When it comes to the nutritional comparison between whole-grain and refined flour, the evidence is clear: Whole-grain is the healthier choice, rich in fibre, antioxidants, and various vitamins and minerals. At least three servings a day of whole-grains has been shown in numerous studies to reduce the risk of heart disease, cancer, diabetes, and insulin resistance. Can the same be said about refined sugar versus other types of sweeteners?
Sucrose, or sugar, is composed of a molecule of glucose joined to one of fructose. It is readily broken down and absorbed by the body as a source of energy. Granulated sugar is produced by sugarcane or sugarbeets and is the most common form of refined sugar. We all know that consuming too much sugar negatively impacts our health. But could replacing the white stuff with the brown/less refined stuff be healthier, like substituting white bread for whole wheat?
Not significantly. Unlike bread, sugars are simple carbohydrates without the associated fibre. They are primarily used as ingredients to make food taste good. Brown sugar is simply sugar with molasses added to it, enriching it with colour and a stronger flavour. In the end, it breaks down quickly in the body virtually the same way as white refined sugar. Same goes for all other variations of sugar like turbinado (“raw”) sugar, golden sugar, cane sugar, demerara sugar, organic sugar, coconut sugar. These are no healthier than regular old table sugar.
How about alternative sweeteners like maple syrup, honey, agave syrup? Although not exact substitutes for sugar, their main composition is sucrose (save for honey) with water and trace amounts of micronutrients. There are some people that believe these are healthier choices than sugar because they are less processed and because of the extra vitamins and minerals they contain. But they are in such low amounts to have any significant health effect. These syrups also tend to contain more calories per teaspoon than sugar, and so should arguably be used less.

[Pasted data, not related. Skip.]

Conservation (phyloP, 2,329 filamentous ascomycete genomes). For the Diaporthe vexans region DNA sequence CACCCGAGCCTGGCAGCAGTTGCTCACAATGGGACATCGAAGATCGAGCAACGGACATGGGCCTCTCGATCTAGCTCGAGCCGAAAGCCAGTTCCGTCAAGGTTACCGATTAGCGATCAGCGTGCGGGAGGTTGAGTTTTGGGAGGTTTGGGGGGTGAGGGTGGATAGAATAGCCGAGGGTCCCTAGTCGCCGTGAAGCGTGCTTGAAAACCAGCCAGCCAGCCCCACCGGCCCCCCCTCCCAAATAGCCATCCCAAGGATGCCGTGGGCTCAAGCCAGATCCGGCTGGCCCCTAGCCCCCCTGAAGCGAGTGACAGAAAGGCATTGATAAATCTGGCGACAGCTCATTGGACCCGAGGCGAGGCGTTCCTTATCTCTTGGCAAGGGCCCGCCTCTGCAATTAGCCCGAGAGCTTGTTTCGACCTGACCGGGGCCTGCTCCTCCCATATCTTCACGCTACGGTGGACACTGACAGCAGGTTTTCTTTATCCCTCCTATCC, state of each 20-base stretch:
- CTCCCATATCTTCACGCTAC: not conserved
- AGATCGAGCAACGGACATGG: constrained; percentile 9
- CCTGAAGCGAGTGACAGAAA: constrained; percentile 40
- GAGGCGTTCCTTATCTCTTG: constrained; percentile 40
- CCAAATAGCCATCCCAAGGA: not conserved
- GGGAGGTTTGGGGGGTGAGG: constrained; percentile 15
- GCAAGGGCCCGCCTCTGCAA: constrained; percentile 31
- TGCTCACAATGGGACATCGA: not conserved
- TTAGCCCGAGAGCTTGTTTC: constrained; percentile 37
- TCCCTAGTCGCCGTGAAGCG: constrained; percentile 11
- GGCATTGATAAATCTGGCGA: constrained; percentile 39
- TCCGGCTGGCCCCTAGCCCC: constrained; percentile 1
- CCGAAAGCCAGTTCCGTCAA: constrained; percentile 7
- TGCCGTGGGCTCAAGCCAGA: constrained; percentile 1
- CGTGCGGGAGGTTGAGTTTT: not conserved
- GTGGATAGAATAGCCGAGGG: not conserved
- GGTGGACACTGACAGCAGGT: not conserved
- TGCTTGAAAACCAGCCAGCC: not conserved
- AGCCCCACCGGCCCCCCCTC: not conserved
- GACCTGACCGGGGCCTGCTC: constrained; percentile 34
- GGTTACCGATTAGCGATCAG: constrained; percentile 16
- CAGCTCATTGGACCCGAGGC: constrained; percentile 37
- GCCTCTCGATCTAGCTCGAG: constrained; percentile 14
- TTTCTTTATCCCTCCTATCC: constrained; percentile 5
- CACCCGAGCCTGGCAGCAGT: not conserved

When it comes to complex carbohydrates like bread and rice, it is worth choosing the whole-grain, less refined product. But for simple ones like sugar, sugar is sugar no matter what form it takes. Enjoy in moderation and choose the one that works best for you.
Comments on “Don’t Sweat the Small (Simple) Sugar Stuff”
At least we sugar addicts are allowed to choose the kind we like, as long as it’s consumed in moderation.
Some comments about eating too much fructose (fruit) sugar. ( from Dr. Kevin Ahern, Great Courses Guidebook for Biochemistry and Molecular Biology)
On the surface, it is surprising that fructose metabolism might be a problem. It has the same number of calories as glucose, and phosphorylated forms of them get interconverted in glycolysis and gluconeogenesis. But there is an alternate pathway for fructose metabolism.
The first difference between the metabolism of glucose and fructose is in the tissues that metabolize them. In general, glucose is used by the brain and muscles. Fructose, on the other hand, is metabolized almost entirely by the liver. Normally, when sugar is metabolized, glycolysis is slowed down when plenty of ATP and citrate are made, which slows down the production of a key metabolic chemical, pyruvate. In the alternate fructose pathway, pyruvate keeps on being made even when lots of ATP and citrate are present.
When the citric acid cycle has too much citrate and ATP, pyruvate gets sent off to the cytoplasm, where it makes fatty acids, and can lead to accumulation of fat in the liver. Fat made there can be exported to adipose cells, leading to obesity. High levels of fat in the bloodstream also increase the likelihood of cardiovascular disease.
The unregulated pathway for fructose can lead to serious obesity‑related health problems. Too much of any kind of sugar is not doing us any good, but high‑fructose corn syrup has sugar in the easiest‑to‑metabolize form. Soft drinks and processed foods typically are sweetened with high‑fructose corn syrup, so making a habit of these could especially increase total sugar intake. And while researchers continue to sort out all the nuances of these varying factors, there’s no question about the benefits of restricting your intake of sugars of all types.
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